'Conviction' (R)

 

Hilary Swank shines in drama based on a true story.

conviction image
Sam Rockwell in Conviction. (Ron Batzdorff)
 

Randy Myers, The Contra Costa Times

Reality undeniably has been generous to Hilary Swank. Her 1999 performance as slain transgender teen Brandon Teena was so astonishing it swept up most top acting honors, including the Oscar. But for every searing Boys Don't Cry in her career, there's been a burnout like Amelia. Conviction's trailers indicated Swank's latest stroll down based-on-a-true-story lane would wind up as one of those artificially sweetened heart-tuggers best suited for basic cable.

But Conviction is not only a taut and engrossing drama, it's one of the best-acted films you'll see this year. Stylistically and structurally, it doesn't do anything revolutionary in relating its compelling narrative, but it does get the job done quite well. The movie tells an unbelievable story, one that will outrage and - yes - inspire you. Swank plays Betty Anne Waters, a working-class mother on a passionate and single-minded mission to overturn her brother's murder conviction in the 1980 slaying of a Massachusetts waitress.

Betty Anne's frustrating 18-year ordeal to establish Kenny's (Sam Rockwell) innocence leads her to enroll in law school so can go over the evidence and try to spot discrepancies. Her dedication exacts a toll on her personal life, but she passes the bar while sharing custody of her two boys and working nights at a bar. The plot sounds as contrived as the latest John Grisham page-turner. Screenwriter Pamela Gray (Walk on the Moon) realizes how incredible the material is and wisely refrains from overcluttering her story. She hones in on Betty Ann's steely resolve, which is consistently tested by groan-inducing hurdles - including the political aspirations of others. Gray and Swank do go overboard at times in emphasizing Betty Anne's virtuousness, but given what she accomplished, it seems justified.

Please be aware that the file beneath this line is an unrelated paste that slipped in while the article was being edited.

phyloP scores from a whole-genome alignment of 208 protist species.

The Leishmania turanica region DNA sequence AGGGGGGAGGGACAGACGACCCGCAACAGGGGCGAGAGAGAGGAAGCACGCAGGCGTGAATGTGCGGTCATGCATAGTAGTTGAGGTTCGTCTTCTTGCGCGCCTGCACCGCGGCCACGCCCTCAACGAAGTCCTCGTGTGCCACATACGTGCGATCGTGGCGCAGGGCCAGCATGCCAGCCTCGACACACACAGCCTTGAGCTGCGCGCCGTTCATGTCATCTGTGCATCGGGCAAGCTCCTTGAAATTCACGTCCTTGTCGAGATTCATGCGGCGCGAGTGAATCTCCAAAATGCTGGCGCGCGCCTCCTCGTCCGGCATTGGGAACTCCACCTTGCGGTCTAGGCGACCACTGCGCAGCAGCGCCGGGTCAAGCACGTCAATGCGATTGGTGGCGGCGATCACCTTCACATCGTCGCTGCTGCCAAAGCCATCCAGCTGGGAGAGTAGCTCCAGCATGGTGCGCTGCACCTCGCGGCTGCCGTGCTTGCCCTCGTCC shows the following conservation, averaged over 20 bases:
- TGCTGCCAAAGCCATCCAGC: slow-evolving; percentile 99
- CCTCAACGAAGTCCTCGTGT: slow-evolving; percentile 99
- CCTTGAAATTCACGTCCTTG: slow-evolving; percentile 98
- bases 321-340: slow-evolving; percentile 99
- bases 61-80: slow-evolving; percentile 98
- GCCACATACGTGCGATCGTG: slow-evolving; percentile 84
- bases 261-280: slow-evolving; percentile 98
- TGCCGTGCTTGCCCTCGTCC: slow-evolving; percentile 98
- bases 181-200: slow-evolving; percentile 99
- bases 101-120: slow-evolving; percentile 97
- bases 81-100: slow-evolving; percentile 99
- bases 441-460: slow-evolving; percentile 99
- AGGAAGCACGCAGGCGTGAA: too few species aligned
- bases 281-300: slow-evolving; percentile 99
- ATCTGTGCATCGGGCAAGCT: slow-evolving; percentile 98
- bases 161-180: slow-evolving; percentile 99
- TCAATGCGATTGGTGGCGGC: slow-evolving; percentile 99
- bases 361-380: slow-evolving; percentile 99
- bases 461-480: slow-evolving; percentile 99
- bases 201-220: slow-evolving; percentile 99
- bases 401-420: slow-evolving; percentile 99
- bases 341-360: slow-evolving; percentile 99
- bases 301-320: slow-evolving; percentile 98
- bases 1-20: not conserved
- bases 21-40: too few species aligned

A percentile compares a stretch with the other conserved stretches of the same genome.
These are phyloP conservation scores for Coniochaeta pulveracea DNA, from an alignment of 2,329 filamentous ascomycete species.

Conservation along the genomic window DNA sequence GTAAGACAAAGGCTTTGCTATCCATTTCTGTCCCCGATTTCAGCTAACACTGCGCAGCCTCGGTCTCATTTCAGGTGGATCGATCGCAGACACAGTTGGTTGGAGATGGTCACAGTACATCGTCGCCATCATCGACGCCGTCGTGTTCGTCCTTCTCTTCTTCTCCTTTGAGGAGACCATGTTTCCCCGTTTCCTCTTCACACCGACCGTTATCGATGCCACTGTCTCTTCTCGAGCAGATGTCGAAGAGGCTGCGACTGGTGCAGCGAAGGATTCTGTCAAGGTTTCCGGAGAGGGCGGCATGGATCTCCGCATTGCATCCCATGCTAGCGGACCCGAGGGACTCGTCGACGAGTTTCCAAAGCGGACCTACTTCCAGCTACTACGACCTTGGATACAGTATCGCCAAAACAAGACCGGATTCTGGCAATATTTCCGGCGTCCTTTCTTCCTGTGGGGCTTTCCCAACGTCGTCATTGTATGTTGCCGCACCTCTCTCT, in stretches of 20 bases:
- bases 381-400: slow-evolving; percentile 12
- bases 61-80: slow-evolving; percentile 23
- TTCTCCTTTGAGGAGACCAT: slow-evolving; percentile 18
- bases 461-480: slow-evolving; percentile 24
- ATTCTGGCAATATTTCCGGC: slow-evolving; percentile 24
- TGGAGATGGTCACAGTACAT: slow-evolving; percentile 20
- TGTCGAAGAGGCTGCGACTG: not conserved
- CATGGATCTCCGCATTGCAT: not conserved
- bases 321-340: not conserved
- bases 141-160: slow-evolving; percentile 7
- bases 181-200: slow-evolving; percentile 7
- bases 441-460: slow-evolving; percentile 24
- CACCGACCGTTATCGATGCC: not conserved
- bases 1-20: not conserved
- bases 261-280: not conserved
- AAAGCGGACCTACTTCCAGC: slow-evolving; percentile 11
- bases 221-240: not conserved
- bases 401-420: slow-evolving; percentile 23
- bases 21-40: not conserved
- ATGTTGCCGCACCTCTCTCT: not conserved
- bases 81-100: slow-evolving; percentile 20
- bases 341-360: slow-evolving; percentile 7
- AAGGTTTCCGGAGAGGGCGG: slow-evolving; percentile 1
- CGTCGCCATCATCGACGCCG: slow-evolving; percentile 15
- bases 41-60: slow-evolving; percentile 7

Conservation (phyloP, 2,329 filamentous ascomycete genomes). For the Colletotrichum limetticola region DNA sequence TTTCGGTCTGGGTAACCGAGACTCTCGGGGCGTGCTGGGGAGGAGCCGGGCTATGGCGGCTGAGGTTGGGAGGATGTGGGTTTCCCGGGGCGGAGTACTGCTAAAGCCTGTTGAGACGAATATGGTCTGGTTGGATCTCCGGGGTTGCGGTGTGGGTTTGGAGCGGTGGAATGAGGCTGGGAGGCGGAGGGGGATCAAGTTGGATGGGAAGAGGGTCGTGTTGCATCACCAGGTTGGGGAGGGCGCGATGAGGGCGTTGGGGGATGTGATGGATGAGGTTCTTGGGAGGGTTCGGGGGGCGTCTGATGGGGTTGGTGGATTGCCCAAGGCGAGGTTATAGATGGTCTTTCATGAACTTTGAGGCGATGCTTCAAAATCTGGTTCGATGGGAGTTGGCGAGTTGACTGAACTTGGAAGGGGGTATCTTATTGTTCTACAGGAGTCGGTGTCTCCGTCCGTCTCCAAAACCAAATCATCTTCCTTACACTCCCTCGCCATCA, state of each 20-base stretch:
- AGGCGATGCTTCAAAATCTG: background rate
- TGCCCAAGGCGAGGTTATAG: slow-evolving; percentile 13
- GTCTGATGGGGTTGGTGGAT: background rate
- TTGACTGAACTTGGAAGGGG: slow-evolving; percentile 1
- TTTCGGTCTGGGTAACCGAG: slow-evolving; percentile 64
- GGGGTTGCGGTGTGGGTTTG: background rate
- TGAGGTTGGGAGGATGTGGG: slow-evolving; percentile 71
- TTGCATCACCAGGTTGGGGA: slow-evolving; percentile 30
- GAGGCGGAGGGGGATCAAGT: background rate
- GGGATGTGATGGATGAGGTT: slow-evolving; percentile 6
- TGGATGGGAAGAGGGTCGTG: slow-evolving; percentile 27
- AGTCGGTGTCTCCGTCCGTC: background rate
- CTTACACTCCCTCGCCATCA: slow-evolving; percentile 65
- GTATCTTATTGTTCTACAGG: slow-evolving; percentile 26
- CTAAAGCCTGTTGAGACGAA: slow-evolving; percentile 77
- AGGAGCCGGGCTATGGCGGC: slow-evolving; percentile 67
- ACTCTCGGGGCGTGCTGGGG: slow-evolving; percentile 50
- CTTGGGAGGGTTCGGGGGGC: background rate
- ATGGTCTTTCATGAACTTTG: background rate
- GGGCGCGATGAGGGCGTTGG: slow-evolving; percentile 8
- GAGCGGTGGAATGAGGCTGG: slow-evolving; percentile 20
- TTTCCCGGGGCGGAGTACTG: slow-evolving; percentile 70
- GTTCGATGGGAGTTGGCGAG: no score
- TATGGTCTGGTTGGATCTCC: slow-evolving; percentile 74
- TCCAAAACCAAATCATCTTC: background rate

Other characters are more flawed and more complex. As played by the versatile Rockwell (Choke), Kenny is one messed-up guy - a gregarious ham and the life of any party. He chooses female companions foolishly and possesses a fists-of-fury temper that lands him in trouble. Rockwell, who has always been an organic actor unafraid of making himself look bad on-screen, again goes the natural route rather than the theatrical. The result is a layered performance that never hits a false note.

Director Tony Goldwyn (also of Walk on the Moon) resurrects the '80s perfectly - especially the hairstyles - and draws out tremendous performances from his supporting cast. Juliette Lewis, as Kenny's boozy ex-girlfriend, reminds us that no one can play slurring trash like she can. Minnie Driver infuses the film with champagne effervescence as Betty.Anne's law school chum. And Melissa Leo (Frozen River) is nervy and ambitious as the cop who nails Kenny.

Each performance makes Conviction even more compelling as the drama smoothly rides to an expected yet effective outcome. Although its conventionality prevents Conviction from breaking out as a great movie, it remains - beyond any reasonable doubt - a darn good film.

Cast: Hilary Swank, Sam Rockwell, Minnie Driver, Juliette Lewis, Melissa Leo.

Director: Tony Goldwyn.

Screenwriter: Pamela Gray.

Producers: Tony Goldwyn, Andrew S. Karsch.

A Fox Searchlight release. Running time: 106 minutes. Language and some violent images. Playing at area theaters.

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